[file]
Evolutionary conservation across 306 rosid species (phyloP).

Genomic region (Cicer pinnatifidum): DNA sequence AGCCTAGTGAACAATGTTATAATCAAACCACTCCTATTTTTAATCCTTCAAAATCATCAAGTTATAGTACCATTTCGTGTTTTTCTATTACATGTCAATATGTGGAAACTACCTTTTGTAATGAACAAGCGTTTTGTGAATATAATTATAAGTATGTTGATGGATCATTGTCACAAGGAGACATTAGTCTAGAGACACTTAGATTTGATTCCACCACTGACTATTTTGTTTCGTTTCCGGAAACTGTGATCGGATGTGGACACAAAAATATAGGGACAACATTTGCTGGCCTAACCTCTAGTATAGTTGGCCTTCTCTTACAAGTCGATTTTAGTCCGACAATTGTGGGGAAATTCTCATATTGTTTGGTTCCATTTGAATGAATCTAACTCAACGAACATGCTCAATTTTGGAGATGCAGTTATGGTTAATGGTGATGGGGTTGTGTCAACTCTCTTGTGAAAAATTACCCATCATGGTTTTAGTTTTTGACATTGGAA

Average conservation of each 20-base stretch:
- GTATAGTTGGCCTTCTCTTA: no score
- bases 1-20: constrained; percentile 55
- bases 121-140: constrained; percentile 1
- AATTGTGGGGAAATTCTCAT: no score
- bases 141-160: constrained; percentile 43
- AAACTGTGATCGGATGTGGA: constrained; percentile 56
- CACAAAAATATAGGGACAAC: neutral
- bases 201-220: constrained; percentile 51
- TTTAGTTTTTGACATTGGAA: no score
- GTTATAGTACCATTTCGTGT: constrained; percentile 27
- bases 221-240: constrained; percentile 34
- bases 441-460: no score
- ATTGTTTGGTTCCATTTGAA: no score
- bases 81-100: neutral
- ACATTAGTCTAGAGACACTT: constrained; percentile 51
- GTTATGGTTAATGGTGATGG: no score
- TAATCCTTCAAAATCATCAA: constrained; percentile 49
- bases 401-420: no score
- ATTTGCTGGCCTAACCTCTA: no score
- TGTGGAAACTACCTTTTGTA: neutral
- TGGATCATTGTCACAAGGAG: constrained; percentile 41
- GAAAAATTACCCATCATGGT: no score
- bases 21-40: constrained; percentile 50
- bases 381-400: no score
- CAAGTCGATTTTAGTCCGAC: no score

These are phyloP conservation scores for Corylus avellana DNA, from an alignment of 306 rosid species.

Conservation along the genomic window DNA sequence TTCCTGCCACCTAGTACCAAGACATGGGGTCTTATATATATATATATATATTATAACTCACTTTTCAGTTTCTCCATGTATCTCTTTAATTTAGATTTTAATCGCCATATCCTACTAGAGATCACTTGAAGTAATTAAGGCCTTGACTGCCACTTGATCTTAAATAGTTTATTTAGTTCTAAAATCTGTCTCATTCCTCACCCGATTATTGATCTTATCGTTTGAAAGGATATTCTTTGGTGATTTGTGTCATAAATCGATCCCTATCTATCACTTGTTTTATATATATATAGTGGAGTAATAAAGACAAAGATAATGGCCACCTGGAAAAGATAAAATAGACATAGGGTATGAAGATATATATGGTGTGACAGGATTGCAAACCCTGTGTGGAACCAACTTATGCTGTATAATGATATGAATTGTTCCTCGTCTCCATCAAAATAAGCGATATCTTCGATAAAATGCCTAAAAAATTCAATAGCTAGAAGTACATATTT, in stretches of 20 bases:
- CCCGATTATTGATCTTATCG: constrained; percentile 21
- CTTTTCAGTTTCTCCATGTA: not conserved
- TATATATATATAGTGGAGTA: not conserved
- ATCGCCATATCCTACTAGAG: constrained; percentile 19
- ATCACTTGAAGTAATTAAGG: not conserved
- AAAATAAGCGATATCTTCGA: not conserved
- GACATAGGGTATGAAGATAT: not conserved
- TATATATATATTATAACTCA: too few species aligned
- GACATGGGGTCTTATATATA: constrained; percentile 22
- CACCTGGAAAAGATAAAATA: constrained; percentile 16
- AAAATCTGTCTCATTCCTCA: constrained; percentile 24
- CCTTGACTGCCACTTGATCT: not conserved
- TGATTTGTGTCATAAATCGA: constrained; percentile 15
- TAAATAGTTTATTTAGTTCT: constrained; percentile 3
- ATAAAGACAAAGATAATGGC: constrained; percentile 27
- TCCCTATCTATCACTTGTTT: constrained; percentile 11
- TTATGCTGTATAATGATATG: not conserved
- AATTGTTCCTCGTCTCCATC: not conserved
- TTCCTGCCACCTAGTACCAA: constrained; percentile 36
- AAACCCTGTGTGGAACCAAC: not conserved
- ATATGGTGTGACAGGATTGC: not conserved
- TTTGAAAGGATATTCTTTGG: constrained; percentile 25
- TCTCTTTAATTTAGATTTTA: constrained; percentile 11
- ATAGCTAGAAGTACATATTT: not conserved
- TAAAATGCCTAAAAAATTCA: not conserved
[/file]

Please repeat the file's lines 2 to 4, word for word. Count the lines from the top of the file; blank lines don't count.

Genomic region (Cicer pinnatifidum): DNA sequence AGCCTAGTGAACAATGTTATAATCAAACCACTCCTATTTTTAATCCTTCAAAATCATCAAGTTATAGTACCATTTCGTGTTTTTCTATTACATGTCAATATGTGGAAACTACCTTTTGTAATGAACAAGCGTTTTGTGAATATAATTATAAGTATGTTGATGGATCATTGTCACAAGGAGACATTAGTCTAGAGACACTTAGATTTGATTCCACCACTGACTATTTTGTTTCGTTTCCGGAAACTGTGATCGGATGTGGACACAAAAATATAGGGACAACATTTGCTGGCCTAACCTCTAGTATAGTTGGCCTTCTCTTACAAGTCGATTTTAGTCCGACAATTGTGGGGAAATTCTCATATTGTTTGGTTCCATTTGAATGAATCTAACTCAACGAACATGCTCAATTTTGGAGATGCAGTTATGGTTAATGGTGATGGGGTTGTGTCAACTCTCTTGTGAAAAATTACCCATCATGGTTTTAGTTTTTGACATTGGAA

Average conservation of each 20-base stretch:
- GTATAGTTGGCCTTCTCTTA: no score